Digital sensors, as perfectly flat surfaces, contain the 'circle of confusion' precisely upon their surface so any degree of softness in lens focus will be exactly circumscribed at that point. There is no 'play of depth' in which the effects from softness of focus might dissipate somewhat.

    I have read that, because of this, it is more appropriate to double the 'reciprocal rule' linking shutter speed with lens length when using digital cameras; that a 50mm lens in fact requires a shutter speed of ~1/100th of a second to truly render tack sharp images on a digital camera when being hand held.

    So the story the camera store owner told you is true but, it is only half the story; because ANY lens will never be as sharp on a digital camera as it appears to be on a film camera, simply because of the way that lens sharpness is defined. Paradoxically, a digital sensor will produce sharper images than film captures can; and the other part of the equation is that digital lenses are now engineered to finer tolerances than film lenses were designed to achieve.

    But, we are talking about a difference in focal sharpness well contained within the width of a film's emulsion layer; so that's less than a hair's width of difference if ever I've seen one split.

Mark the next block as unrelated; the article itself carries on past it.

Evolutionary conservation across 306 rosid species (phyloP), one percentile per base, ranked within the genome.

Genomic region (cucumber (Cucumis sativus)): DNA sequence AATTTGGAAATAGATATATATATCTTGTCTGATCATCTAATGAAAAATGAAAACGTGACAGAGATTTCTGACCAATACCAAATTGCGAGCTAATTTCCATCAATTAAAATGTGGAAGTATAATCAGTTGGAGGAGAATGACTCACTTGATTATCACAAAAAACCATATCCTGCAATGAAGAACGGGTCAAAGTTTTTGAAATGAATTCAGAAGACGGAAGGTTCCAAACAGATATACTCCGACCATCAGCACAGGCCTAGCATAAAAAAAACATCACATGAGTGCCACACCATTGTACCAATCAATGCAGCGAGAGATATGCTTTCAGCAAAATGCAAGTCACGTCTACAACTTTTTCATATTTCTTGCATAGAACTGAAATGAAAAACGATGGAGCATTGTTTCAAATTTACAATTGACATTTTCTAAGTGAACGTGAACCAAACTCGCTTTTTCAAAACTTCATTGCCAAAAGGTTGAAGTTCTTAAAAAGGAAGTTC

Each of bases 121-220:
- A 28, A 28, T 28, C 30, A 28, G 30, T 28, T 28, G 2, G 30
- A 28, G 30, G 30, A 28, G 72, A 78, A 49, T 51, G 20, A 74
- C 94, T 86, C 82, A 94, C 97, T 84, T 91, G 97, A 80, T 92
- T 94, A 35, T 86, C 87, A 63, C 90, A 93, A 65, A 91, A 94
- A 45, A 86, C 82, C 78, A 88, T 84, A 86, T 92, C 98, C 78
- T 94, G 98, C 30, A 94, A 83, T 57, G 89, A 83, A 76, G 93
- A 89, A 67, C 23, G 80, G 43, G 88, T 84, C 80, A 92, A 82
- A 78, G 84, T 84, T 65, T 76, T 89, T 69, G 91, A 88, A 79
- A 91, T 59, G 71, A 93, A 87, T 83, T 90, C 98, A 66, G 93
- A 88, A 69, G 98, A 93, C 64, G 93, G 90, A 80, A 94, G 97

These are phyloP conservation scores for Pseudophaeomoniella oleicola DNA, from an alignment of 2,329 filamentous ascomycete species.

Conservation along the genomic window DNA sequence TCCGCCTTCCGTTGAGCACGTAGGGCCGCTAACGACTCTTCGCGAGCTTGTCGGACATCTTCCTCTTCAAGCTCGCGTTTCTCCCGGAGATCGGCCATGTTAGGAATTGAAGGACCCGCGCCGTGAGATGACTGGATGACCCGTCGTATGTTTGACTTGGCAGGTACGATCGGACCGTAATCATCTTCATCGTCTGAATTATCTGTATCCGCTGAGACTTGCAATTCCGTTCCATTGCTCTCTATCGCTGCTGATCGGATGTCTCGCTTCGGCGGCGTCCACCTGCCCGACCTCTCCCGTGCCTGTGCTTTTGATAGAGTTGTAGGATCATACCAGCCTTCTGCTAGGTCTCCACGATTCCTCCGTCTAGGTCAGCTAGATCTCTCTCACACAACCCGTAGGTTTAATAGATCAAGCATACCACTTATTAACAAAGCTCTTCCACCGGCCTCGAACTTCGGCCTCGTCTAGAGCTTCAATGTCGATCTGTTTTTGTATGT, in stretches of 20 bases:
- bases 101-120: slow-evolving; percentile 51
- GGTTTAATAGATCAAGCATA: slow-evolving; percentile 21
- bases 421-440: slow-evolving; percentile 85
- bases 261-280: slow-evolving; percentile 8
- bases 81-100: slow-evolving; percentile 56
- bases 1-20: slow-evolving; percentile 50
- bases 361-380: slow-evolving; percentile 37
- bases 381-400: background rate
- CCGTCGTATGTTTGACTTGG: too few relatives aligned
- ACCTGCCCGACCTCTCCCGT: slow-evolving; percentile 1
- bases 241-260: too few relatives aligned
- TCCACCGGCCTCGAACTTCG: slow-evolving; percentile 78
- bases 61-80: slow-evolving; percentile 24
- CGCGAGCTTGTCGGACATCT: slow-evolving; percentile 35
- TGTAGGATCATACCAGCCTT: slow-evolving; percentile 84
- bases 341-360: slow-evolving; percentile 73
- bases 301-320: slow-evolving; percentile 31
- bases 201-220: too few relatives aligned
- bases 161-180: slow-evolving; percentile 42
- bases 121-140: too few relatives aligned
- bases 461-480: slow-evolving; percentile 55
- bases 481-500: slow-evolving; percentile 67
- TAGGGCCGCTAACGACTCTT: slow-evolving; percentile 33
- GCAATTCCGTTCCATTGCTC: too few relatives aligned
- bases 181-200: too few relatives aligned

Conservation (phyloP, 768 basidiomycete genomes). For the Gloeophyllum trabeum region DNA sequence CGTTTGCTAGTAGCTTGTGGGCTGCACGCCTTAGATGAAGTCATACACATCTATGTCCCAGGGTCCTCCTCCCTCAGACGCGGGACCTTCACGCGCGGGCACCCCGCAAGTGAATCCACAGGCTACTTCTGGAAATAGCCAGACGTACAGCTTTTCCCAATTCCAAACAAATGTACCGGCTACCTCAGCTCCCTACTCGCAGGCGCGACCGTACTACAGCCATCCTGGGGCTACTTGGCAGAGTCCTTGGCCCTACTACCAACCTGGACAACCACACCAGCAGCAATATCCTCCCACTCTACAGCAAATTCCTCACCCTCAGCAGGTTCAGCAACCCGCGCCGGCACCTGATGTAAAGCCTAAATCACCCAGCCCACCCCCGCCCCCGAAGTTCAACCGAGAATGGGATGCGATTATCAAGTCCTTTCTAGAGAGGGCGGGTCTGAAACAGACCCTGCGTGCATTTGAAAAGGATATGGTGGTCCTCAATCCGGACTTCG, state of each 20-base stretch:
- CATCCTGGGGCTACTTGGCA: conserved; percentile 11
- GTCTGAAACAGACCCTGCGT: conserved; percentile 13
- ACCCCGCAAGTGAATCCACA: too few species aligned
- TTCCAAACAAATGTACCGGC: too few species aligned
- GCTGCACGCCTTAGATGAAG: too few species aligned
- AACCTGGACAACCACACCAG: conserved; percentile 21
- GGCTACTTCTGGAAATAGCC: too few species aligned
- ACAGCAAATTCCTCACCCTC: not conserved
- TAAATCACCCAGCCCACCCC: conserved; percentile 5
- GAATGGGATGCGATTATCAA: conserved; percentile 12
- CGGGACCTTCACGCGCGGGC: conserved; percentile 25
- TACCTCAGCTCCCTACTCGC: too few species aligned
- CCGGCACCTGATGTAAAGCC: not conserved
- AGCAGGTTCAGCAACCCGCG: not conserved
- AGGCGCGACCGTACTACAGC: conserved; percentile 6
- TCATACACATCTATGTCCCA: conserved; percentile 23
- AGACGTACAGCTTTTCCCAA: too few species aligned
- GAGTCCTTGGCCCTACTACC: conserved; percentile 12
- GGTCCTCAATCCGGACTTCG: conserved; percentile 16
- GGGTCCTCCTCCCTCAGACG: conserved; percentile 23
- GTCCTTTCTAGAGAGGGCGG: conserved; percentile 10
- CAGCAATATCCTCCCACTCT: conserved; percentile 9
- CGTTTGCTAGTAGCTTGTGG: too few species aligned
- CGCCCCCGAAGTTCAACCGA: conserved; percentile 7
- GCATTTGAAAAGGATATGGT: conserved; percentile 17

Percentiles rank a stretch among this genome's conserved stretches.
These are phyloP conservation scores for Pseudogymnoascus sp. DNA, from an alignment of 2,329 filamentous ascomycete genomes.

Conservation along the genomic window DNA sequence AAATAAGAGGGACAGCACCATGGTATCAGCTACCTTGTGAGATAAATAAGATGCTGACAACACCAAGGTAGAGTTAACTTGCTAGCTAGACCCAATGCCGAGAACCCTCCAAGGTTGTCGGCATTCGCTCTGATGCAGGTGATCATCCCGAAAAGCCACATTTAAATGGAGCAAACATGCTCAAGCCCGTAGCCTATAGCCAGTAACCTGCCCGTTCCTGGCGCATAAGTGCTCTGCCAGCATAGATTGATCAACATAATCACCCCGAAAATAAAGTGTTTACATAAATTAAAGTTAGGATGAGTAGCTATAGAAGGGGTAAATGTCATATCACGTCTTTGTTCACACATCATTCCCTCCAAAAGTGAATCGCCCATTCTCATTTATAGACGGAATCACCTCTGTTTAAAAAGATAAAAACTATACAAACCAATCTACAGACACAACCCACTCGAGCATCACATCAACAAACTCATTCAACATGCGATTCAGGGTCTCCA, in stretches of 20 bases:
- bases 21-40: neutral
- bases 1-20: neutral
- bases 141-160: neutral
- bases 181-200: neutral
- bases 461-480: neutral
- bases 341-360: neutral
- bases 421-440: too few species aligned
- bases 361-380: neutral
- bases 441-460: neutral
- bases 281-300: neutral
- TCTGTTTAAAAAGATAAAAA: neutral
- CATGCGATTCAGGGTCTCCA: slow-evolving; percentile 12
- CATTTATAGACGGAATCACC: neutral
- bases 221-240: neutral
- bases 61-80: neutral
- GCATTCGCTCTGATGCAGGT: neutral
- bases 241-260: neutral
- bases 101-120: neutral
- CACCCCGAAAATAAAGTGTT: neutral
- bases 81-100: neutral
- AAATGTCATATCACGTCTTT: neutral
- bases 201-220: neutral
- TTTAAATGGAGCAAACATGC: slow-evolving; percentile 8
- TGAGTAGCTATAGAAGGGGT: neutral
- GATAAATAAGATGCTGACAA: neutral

Dave's advice to Spartacus about giving the D700's "Live View" a try is good - I'd recommend putting the camera and a manual focus lens on a tripod, switching on Live View, and zooming in with the "+" button as far as you can on your test subject; then focus using the magnified live view. The results should prove to you exactly what you can expect from your legacy manual lenses.

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    Re: Photography Newbie in need of advice.

    Hello dubaiphil,

    Thanks a million for your comments and also for providing the nikoncafe.com link.

    Never knew such a link existed.

    Once again, appreciate your kindness and willingness to help.

    Cheers.

  17. #17

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    Re: Photography Newbie in need of advice.